Nine Remote and Island Communities To Improve Energy Resilience Through Energy Transitions Initiative Partnership Project

NREL Will Lead Strategic Energy Analysis To Identify More Reliable, Affordable Energy Solutions

July 26, 2023 | By Brooke Van Zandt | Contact media relations

A collage of different climate landscapes.

While the islands of Alaska may differ from the Hawaiian archipelago, they share common energy obstacles, such as limited energy infrastructure, high costs of imported energy, and vulnerability to natural disasters. These types of energy resilience challenges draw remote and island communities across the country to the U.S. Department of Energy's (DOE) Energy Transitions Initiative Partnership Project (ETIPP).

ETIPP provides each community with a tailored team of energy resilience experts—including those at the National Renewable Energy Laboratory (NREL)—to help them target local energy goals. This year, nine communities will join the program to work toward more sustainable energy systems.

ETIPP works with remote and island communities across the United States whose energy resilience challenges are unique to their geographies, which are increasingly at risk from climate change impacts. Their ability to prepare for and adapt to changing conditions and withstand and recover rapidly from energy disruptions is influenced by many interconnected factors:

  • Limited energy infrastructure and access. Remote and island communities may rely on a single power source or multiple interconnected systems, making them vulnerable to disruptions. They also may have limited land area for large-scale renewable energy projects, which can hinder their ability to diversify their energy sources and increase local energy production.
  • Dependence on imported energy and high energy costs. Many remote and island communities rely heavily on imported fossil fuels. The transportation and logistics involved in importing these fuels can be costly and subject to supply chain disruptions or environmental disasters. These costs impact residents, businesses, and the overall local economy.
  • Vulnerability to natural disasters and climate change impacts. Islands are often located in regions prone to extreme weather events such as hurricanes, tropical storms, and floods. These events can damage energy infrastructure, disrupt power supply, and exacerbate the challenges of energy delivery and restoration.
  • Environmental impacts. Islands often have unique ecosystems and fragile environments, making it essential to minimize the environmental impacts of energy production and consumption. The transition to renewable energy sources can help mitigate these impacts but can present technical and logistical challenges.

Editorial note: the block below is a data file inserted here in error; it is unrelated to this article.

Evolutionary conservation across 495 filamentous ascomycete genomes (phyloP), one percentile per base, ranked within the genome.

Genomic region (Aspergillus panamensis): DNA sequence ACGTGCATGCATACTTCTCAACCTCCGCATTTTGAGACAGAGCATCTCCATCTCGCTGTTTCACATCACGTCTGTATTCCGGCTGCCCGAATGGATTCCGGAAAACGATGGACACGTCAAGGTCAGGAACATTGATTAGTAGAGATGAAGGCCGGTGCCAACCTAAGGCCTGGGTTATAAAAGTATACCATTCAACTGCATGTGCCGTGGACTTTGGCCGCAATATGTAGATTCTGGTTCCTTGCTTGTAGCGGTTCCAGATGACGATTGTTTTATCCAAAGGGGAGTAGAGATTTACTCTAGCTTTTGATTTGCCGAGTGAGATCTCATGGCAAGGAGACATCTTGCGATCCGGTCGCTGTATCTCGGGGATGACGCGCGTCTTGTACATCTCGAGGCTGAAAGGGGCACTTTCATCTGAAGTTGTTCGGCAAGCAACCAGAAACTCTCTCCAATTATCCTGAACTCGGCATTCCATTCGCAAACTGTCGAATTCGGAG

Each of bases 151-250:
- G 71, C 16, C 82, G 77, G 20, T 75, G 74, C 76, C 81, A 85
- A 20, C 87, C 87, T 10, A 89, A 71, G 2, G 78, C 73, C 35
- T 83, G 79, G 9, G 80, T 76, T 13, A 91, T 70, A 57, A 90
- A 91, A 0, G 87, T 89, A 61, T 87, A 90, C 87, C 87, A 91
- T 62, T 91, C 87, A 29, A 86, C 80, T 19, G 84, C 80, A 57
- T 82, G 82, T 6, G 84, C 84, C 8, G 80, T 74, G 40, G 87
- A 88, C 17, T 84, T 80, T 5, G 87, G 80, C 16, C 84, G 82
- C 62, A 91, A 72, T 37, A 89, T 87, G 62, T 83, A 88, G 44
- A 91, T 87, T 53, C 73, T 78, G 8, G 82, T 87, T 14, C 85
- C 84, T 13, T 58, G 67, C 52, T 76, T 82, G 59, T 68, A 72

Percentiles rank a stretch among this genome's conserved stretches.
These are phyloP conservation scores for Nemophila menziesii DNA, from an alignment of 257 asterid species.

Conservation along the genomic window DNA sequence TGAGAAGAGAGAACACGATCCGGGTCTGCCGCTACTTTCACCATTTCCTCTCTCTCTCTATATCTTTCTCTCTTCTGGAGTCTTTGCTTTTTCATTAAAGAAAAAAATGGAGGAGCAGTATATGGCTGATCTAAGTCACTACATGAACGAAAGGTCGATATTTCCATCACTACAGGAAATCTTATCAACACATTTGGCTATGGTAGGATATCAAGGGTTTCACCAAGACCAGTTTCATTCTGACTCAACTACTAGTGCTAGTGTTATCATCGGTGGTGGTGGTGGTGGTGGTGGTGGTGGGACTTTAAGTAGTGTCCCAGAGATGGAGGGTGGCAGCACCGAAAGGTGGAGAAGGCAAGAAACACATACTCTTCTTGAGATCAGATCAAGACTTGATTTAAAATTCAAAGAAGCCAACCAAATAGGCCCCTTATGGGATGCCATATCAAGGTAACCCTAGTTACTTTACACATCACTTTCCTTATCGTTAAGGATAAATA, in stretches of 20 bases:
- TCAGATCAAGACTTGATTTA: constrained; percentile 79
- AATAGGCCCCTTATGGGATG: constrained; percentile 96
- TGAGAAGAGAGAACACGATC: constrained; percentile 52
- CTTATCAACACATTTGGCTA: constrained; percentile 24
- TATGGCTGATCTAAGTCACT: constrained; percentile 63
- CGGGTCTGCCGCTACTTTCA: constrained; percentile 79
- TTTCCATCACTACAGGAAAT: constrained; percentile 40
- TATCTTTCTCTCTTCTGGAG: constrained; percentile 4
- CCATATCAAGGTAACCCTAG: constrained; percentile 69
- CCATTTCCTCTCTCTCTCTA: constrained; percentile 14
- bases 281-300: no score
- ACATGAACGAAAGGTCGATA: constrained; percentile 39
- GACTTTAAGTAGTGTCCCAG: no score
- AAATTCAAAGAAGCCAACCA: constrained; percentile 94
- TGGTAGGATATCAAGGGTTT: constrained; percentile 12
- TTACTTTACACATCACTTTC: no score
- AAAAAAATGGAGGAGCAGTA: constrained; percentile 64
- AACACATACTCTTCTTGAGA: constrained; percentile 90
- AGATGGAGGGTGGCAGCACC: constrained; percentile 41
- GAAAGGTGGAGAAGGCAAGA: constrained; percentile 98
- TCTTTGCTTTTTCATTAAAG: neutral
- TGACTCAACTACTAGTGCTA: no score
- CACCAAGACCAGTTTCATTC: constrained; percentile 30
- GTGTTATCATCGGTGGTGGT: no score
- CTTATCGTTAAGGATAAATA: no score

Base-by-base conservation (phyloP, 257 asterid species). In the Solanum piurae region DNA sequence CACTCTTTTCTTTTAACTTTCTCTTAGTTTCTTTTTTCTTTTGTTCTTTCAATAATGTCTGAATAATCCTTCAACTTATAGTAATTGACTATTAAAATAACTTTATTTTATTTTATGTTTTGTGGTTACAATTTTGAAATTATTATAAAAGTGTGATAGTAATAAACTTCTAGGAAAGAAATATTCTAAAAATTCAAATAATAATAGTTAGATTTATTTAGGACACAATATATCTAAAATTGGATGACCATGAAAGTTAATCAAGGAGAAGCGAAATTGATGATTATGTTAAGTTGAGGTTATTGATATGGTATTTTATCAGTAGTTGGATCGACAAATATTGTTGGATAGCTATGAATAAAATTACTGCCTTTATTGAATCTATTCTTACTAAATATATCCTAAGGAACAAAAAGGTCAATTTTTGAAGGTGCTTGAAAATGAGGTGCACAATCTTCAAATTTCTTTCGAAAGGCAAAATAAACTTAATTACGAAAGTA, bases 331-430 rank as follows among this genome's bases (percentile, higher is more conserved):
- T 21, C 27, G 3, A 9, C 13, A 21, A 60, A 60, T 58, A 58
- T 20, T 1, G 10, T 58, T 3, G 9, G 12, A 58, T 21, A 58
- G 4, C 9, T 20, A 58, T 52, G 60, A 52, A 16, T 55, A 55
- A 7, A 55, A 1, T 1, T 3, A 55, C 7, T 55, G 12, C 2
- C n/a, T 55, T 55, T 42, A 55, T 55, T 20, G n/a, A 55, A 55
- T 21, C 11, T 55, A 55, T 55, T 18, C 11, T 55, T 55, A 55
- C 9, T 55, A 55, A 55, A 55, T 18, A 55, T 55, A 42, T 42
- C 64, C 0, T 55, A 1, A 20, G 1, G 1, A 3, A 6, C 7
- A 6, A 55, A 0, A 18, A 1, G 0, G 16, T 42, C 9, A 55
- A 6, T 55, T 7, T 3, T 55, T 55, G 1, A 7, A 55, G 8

Community stakeholders drive the decision-making process throughout ETIPP's strategic energy analysis projects so that communities arrive at plans that address the nuances of their circumstances.

"Achieving a clean energy transition on a nationwide scale means we need to start at the local level with community-driven solutions," remarked NREL's Tessa Greco, the program lead for ETIPP. "We can't afford to leave anyone behind, which is why ETIPP is designed to support those that live in the most distant and remote corners of the United States, no matter their size or the challenges they face."

DOE selected nine communities to participate in ETIPP this year:

  • Block Island, Rhode Island
    Block Island is looking to identify renewable energy sources that can be used to generate electricity on the island and reduce reliance on imported electricity and fuels. The community will engage in energy planning to shore up its resilience, particularly in the face of sea-level rise. Specifically, the community will work to lower energy costs for marginalized populations.
  • Deer Isle and Stonington, Maine
    Stonington, a fishing town on the southern end of Deer Isle, Maine, frequently experiences power outages that last up to a week. The community will conduct an energy assessment to understand how renewable and resilient energy options like microgrids, energy storage systems, and other technologies can integrate with its current grid, especially as its population grows, energy demand increases, and weather increasingly affects energy delivery.
  • Molokai, Hawaii